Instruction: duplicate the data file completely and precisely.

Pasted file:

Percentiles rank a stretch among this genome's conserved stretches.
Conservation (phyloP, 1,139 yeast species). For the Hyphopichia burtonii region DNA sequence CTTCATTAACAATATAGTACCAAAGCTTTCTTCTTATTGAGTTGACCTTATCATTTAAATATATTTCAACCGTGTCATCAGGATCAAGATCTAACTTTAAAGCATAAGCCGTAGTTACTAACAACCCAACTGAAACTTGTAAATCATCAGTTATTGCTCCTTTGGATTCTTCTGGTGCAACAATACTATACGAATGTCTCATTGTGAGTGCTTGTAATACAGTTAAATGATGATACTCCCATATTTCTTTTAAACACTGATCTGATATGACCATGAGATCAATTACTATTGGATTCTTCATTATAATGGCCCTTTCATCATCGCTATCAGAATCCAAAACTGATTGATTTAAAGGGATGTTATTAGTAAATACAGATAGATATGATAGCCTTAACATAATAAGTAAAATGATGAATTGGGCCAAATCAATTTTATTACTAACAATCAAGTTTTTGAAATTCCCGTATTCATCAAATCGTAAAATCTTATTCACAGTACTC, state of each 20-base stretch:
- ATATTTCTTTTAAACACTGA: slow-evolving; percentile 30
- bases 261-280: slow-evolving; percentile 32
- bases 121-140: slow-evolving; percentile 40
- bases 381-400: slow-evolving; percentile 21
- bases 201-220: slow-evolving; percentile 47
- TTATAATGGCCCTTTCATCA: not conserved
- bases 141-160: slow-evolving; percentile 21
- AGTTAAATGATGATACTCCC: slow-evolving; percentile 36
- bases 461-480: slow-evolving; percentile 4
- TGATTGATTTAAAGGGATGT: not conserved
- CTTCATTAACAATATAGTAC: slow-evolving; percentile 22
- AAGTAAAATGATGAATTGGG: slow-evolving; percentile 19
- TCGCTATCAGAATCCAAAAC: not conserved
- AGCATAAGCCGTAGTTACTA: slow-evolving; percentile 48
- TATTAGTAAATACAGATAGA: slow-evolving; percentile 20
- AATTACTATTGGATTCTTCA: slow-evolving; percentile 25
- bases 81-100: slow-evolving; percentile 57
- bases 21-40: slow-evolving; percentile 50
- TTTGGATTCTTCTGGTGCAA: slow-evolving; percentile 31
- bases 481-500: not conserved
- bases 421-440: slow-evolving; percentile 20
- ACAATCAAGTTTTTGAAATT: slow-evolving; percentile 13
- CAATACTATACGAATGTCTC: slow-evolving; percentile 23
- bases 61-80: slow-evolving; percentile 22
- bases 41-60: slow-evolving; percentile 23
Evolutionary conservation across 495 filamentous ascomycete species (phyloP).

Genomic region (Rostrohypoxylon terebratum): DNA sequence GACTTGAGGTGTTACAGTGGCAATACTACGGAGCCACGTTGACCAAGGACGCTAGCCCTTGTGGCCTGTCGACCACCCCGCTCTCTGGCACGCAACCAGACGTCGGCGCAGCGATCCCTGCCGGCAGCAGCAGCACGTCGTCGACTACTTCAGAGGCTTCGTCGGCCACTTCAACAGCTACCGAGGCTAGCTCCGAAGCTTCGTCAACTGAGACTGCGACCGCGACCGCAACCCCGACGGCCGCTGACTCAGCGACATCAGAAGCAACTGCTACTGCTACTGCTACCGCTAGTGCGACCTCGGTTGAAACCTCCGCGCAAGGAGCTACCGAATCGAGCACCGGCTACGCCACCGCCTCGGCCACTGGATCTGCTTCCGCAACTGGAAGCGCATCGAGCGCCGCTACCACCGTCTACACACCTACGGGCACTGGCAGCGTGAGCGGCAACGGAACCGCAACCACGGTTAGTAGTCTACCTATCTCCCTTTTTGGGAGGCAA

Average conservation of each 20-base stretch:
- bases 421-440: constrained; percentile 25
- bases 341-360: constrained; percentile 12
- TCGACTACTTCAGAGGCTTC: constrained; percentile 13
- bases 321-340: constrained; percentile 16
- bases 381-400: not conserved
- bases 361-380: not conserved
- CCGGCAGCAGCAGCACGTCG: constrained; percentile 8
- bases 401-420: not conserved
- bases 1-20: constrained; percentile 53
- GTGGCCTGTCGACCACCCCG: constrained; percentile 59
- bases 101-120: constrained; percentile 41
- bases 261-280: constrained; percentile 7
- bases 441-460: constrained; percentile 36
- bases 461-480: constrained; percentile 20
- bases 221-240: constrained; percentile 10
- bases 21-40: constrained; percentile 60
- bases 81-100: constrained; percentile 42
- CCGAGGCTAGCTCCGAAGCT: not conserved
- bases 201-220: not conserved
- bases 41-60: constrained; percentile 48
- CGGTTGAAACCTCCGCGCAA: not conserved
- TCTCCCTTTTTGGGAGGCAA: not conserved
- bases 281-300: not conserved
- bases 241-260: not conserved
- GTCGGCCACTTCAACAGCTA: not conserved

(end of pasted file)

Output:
Percentiles rank a stretch among this genome's conserved stretches.
Conservation (phyloP, 1,139 yeast species). For the Hyphopichia burtonii region DNA sequence CTTCATTAACAATATAGTACCAAAGCTTTCTTCTTATTGAGTTGACCTTATCATTTAAATATATTTCAACCGTGTCATCAGGATCAAGATCTAACTTTAAAGCATAAGCCGTAGTTACTAACAACCCAACTGAAACTTGTAAATCATCAGTTATTGCTCCTTTGGATTCTTCTGGTGCAACAATACTATACGAATGTCTCATTGTGAGTGCTTGTAATACAGTTAAATGATGATACTCCCATATTTCTTTTAAACACTGATCTGATATGACCATGAGATCAATTACTATTGGATTCTTCATTATAATGGCCCTTTCATCATCGCTATCAGAATCCAAAACTGATTGATTTAAAGGGATGTTATTAGTAAATACAGATAGATATGATAGCCTTAACATAATAAGTAAAATGATGAATTGGGCCAAATCAATTTTATTACTAACAATCAAGTTTTTGAAATTCCCGTATTCATCAAATCGTAAAATCTTATTCACAGTACTC, state of each 20-base stretch:
- ATATTTCTTTTAAACACTGA: slow-evolving; percentile 30
- bases 261-280: slow-evolving; percentile 32
- bases 121-140: slow-evolving; percentile 40
- bases 381-400: slow-evolving; percentile 21
- bases 201-220: slow-evolving; percentile 47
- TTATAATGGCCCTTTCATCA: not conserved
- bases 141-160: slow-evolving; percentile 21
- AGTTAAATGATGATACTCCC: slow-evolving; percentile 36
- bases 461-480: slow-evolving; percentile 4
- TGATTGATTTAAAGGGATGT: not conserved
- CTTCATTAACAATATAGTAC: slow-evolving; percentile 22
- AAGTAAAATGATGAATTGGG: slow-evolving; percentile 19
- TCGCTATCAGAATCCAAAAC: not conserved
- AGCATAAGCCGTAGTTACTA: slow-evolving; percentile 48
- TATTAGTAAATACAGATAGA: slow-evolving; percentile 20
- AATTACTATTGGATTCTTCA: slow-evolving; percentile 25
- bases 81-100: slow-evolving; percentile 57
- bases 21-40: slow-evolving; percentile 50
- TTTGGATTCTTCTGGTGCAA: slow-evolving; percentile 31
- bases 481-500: not conserved
- bases 421-440: slow-evolving; percentile 20
- ACAATCAAGTTTTTGAAATT: slow-evolving; percentile 13
- CAATACTATACGAATGTCTC: slow-evolving; percentile 23
- bases 61-80: slow-evolving; percentile 22
- bases 41-60: slow-evolving; percentile 23
Evolutionary conservation across 495 filamentous ascomycete species (phyloP).

Genomic region (Rostrohypoxylon terebratum): DNA sequence GACTTGAGGTGTTACAGTGGCAATACTACGGAGCCACGTTGACCAAGGACGCTAGCCCTTGTGGCCTGTCGACCACCCCGCTCTCTGGCACGCAACCAGACGTCGGCGCAGCGATCCCTGCCGGCAGCAGCAGCACGTCGTCGACTACTTCAGAGGCTTCGTCGGCCACTTCAACAGCTACCGAGGCTAGCTCCGAAGCTTCGTCAACTGAGACTGCGACCGCGACCGCAACCCCGACGGCCGCTGACTCAGCGACATCAGAAGCAACTGCTACTGCTACTGCTACCGCTAGTGCGACCTCGGTTGAAACCTCCGCGCAAGGAGCTACCGAATCGAGCACCGGCTACGCCACCGCCTCGGCCACTGGATCTGCTTCCGCAACTGGAAGCGCATCGAGCGCCGCTACCACCGTCTACACACCTACGGGCACTGGCAGCGTGAGCGGCAACGGAACCGCAACCACGGTTAGTAGTCTACCTATCTCCCTTTTTGGGAGGCAA

Average conservation of each 20-base stretch:
- bases 421-440: constrained; percentile 25
- bases 341-360: constrained; percentile 12
- TCGACTACTTCAGAGGCTTC: constrained; percentile 13
- bases 321-340: constrained; percentile 16
- bases 381-400: not conserved
- bases 361-380: not conserved
- CCGGCAGCAGCAGCACGTCG: constrained; percentile 8
- bases 401-420: not conserved
- bases 1-20: constrained; percentile 53
- GTGGCCTGTCGACCACCCCG: constrained; percentile 59
- bases 101-120: constrained; percentile 41
- bases 261-280: constrained; percentile 7
- bases 441-460: constrained; percentile 36
- bases 461-480: constrained; percentile 20
- bases 221-240: constrained; percentile 10
- bases 21-40: constrained; percentile 60
- bases 81-100: constrained; percentile 42
- CCGAGGCTAGCTCCGAAGCT: not conserved
- bases 201-220: not conserved
- bases 41-60: constrained; percentile 48
- CGGTTGAAACCTCCGCGCAA: not conserved
- TCTCCCTTTTTGGGAGGCAA: not conserved
- bases 281-300: not conserved
- bases 241-260: not conserved
- GTCGGCCACTTCAACAGCTA: not conserved